There are so many types of tampons, which is great considering no two women have the same periods. I know people whose periods only last 2 days, while others can last up to a week.
Further, an important part of transitioning to tampon use is knowing your own menstrual cycle. You might already have an idea of this if you’ve been using pads, which also come in different shapes and sizes.
Tampon sizes vary according to flow heaviness. These sizes typically include: light (the lowest absorbency tampon for the start or end days where flow tends to be lighter), regular/normal (perfect for days with a very heavy flow), and super (reserved for exceptionally heavy period days).
How to insert a tampon inside your vaginal opening correctly
It can be incredibly nerve-wracking when it’s your first time inserting a tampon. The good news is that most products make tampon insertion quite simple once you get the hang of it. Let’s go over the exact steps on how to insert a tampon below.
1. Wash Your Hands
First things first: wash your hands. Expect to be doing a lot of hand-to-vagina contact, so you want to be 100% certain that your hands are not carrying any harmful bacteria that may be transferred onto your outer tube or vagina itself.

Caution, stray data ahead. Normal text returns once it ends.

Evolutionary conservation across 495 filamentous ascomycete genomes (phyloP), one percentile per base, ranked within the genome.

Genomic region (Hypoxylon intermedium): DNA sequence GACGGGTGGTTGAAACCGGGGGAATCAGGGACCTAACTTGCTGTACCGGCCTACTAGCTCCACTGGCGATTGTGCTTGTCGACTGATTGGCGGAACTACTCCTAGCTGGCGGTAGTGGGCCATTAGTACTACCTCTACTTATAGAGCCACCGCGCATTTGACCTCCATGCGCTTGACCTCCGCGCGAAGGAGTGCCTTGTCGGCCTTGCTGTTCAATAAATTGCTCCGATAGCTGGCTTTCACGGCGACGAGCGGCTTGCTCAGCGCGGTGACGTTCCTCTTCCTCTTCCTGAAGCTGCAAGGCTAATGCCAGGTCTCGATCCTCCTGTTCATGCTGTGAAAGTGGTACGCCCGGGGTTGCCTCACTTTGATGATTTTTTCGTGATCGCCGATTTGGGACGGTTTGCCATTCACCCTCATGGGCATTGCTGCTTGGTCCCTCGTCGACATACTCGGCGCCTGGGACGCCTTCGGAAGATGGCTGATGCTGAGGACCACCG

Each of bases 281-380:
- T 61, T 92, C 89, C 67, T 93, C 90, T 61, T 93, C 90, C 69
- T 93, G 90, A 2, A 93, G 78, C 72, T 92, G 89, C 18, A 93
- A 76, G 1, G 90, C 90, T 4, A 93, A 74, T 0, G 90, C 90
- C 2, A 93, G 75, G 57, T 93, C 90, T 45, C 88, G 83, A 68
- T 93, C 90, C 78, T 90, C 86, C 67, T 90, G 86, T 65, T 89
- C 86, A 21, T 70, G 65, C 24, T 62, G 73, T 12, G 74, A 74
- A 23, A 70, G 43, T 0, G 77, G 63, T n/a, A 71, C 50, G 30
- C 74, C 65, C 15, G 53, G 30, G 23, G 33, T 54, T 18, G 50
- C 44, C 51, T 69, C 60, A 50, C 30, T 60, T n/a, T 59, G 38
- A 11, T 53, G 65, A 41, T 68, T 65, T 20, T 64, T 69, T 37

2. Locate the Vagina
If you’re unfamiliar with vaginal anatomy, that’s completely fine. But in order to get your tampon inside the right way, you’ll have to study your body pretty closely. For this step, we recommend taking a mirror and exploring the parts surrounding your vagina, including the vulva and labia.
If you’re having trouble locating your opening, try gently pulling the lips apart and feeling with your index finger for the opening. You’ll probably find it more quickly when you’re on your period, as this is where menstrual fluid comes out. Wash your hands as needed.
3. Get Your Tampon
Your first tampon will likely have to be one with an applicator, and you’ll see why. As you remove the tampon wrapper, you’ll notice a bullet-shaped piece of plastic or cardboard covering the tampon. Pull it open and you’ll find a smaller tube which will help you plunge the tampon inside.
4. Find a Comfortable Position